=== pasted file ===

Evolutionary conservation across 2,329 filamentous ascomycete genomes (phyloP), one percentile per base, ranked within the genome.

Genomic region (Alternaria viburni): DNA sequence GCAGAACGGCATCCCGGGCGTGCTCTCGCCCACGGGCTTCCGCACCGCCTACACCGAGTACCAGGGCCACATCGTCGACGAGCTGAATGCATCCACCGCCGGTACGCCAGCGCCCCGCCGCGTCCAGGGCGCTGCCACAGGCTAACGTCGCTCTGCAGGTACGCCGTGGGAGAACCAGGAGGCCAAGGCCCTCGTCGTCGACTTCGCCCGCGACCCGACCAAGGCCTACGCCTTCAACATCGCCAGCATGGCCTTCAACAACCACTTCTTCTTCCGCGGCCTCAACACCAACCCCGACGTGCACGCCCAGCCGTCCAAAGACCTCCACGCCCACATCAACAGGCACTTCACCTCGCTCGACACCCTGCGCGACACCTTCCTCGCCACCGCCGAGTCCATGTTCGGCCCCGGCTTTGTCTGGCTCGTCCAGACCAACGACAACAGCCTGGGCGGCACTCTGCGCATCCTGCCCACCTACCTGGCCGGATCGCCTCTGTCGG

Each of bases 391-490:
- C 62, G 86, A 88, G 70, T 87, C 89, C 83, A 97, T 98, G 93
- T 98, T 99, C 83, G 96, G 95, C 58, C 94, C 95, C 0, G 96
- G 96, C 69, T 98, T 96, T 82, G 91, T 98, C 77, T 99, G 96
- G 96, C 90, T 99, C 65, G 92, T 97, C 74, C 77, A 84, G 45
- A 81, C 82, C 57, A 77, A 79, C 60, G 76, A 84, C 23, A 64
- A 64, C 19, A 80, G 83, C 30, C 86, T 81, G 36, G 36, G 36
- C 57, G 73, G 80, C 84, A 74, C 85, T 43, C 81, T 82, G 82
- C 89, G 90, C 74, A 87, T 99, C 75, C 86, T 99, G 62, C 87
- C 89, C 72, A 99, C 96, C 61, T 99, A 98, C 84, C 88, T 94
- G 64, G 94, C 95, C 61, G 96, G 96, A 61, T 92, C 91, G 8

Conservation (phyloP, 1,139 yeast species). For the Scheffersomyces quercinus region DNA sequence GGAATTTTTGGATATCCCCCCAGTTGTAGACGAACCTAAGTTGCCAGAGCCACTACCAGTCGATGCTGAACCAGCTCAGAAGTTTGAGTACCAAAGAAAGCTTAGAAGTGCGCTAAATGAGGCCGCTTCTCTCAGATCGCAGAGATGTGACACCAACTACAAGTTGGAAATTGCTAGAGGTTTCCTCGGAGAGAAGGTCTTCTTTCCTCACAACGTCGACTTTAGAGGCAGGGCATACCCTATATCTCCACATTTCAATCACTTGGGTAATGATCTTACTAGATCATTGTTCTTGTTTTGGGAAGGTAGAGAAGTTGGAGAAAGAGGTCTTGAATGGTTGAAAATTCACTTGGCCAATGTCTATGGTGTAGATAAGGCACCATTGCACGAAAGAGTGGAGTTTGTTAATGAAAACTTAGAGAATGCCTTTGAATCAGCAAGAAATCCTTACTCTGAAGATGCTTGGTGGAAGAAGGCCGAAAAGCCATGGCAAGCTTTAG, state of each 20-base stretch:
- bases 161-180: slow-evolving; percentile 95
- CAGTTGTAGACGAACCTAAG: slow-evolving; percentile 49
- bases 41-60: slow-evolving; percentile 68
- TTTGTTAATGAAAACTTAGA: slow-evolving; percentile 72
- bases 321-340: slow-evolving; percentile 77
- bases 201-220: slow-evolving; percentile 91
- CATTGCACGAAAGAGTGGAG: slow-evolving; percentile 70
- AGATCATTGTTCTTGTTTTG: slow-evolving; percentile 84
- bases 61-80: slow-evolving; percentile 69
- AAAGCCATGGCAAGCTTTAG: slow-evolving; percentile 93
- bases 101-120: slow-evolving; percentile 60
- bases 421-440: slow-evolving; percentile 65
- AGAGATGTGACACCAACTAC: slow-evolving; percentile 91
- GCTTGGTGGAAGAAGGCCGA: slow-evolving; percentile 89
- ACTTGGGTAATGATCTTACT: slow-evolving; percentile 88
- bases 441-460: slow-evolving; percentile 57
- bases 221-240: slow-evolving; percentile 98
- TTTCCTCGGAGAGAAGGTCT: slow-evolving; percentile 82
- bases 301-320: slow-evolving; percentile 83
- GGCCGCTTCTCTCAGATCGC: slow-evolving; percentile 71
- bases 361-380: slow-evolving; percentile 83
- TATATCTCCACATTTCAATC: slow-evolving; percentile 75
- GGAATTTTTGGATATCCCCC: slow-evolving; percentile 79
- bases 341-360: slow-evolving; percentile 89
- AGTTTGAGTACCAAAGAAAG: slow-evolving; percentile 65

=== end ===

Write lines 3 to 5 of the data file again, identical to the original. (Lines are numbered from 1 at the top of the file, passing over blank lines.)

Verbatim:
Each of bases 391-490:
- C 62, G 86, A 88, G 70, T 87, C 89, C 83, A 97, T 98, G 93
- T 98, T 99, C 83, G 96, G 95, C 58, C 94, C 95, C 0, G 96